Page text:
Most mornings, Baze throws off the sheets and rises soon after him, setting a pot of tea to brewing and opening the back door a crack to let the smell wind its way to Chirrut’s nose. Occasionally, he’ll sleep late enough that Chirrut finishes his meditations before he’s fully awake, still burrowed down into the warm comfort of their bed. Chirrut takes a special delight in crawling in beside him, reaching out and tucking his chilled hands against the skin of Baze’s stomach. Baze has enough self control not to shove him off the bed when he does that, but it’s a near thing.
One morning finds Baze waking earlier than usual, early enough that when he stretches out an arm to feel the rumpled sheets beside him, they still hold the ghost of Chirrut’s warmth. He plods out to the kitchen, stretching the stiffness out of his limbs and blinking away the haze of sleep. The sun has barely begun to rise, and the faint glow of dawn creeps in slowly through the windows.
As he reaches to fill the kettle with water, something compels him to stop. He glances out the kitchen window at Chirrut, still in his sleep clothes, sitting alone on the worn wood of the porch.
There’s a prod, a push, a shift in the air that beckons him forward. He fights it for the space of a minute, staring hard at the straight line of Chirrut’s back, then follows the nudge until it carries him outside.
A rush of cool, moist air greets him when he slides open the door. The grass is coated with a heavy dew, and Baze draws in a deep breath; the air smells of trees, soil, growing things. Nothing at all like Jedha, so crisp and dry in the mornings that it would steal the breath from his lungs.
Chirrut’s head twitches toward him slightly, and Baze settles next to him, crossing his ankles and resting his forearms on his knees. He looks out over the narrow strip of their yard, warming in the growing sunlight. Beside him, Chirrut’s breaths come slow and steady, barely a whisper in the silence that surrounds them. Birdsong, distant and quiet, filters down from the trees.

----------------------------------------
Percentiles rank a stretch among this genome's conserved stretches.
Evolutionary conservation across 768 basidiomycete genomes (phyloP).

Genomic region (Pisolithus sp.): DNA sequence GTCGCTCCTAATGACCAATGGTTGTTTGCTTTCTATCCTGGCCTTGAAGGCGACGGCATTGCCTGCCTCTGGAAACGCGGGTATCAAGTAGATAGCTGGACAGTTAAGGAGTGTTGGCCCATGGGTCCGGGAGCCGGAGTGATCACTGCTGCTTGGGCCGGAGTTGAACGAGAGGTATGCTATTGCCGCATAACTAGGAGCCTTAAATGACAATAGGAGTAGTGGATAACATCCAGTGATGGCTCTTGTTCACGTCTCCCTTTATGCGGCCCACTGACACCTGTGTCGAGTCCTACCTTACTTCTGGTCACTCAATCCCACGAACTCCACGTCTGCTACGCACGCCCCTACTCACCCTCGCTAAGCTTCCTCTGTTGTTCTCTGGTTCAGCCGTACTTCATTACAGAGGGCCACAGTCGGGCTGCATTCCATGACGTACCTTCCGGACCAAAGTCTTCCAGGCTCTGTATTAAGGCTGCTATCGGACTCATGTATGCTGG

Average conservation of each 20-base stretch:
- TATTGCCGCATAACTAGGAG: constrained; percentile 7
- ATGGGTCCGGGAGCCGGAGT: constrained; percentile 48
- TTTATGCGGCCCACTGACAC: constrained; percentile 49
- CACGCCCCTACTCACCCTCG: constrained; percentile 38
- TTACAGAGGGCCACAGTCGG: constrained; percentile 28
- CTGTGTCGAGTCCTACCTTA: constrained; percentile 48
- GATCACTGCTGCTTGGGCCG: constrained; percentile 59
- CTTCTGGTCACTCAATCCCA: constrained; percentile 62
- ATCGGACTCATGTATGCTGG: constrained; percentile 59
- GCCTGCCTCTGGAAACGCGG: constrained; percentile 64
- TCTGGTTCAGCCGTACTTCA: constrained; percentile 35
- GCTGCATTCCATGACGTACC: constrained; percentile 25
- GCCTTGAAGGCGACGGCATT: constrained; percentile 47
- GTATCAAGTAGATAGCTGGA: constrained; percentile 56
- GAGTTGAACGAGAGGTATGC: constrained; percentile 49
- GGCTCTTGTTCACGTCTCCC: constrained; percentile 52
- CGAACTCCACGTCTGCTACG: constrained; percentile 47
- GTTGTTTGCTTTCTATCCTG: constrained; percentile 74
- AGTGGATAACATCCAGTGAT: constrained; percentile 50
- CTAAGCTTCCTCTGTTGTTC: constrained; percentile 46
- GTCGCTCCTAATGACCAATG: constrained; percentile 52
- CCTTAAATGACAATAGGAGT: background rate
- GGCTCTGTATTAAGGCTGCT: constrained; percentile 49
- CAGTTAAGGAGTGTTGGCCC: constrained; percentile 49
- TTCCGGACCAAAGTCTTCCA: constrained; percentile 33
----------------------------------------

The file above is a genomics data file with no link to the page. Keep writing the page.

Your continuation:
Without allowing himself a moment to hesitate or think better of it, Baze crosses his legs, straightening his spine and letting his shoulders drop. He breathes in deep, and lets it out in an even hush. He cups his hands in his lap. He closes his eyes.
It would be impossible to count the number of hours he and Chirrut have spent in this exact pose across the years. Far more than he likes to think about, these days. Early each morning and each night, sometimes alone and sometimes in communion with the rest of the temple. Meditation and contemplation and prayer: the core of their lives as Guardians, as essential as the honing of their physical skills or the study of their ancient texts. He threw aside all of these practices when he threw aside his Guardian robes, no matter how comforting, how sacred they had once been to him. No matter how deeply it had hurt Chirrut. They were hot coals in his hands, thorns in his feet that he had to be rid of, to keep his sanity. To keep himself from drowning in the siege that had swallowed up their world.
But now, Baze sits. He breathes. The old patterns are right there waiting for him, easy to reach for in the cool quiet of the morning. He doesn’t push. He doesn’t seek. He only breathes, and lets his breath fill him, and lets his thoughts fall away. Just as he had been taught to do when he was little more than a boy.
When he opens his eyes again, the sun is higher on the horizon. Chirrut slowly stirs beside him, flexing his hands and letting his posture relax. Baze blinks in the light and lets his mind settle back into his body, his limbs feeling a little too heavy. He unwinds his legs and plants his hands behind him on the porch, groaning and twisting his back to pop it. Chirrut snickers.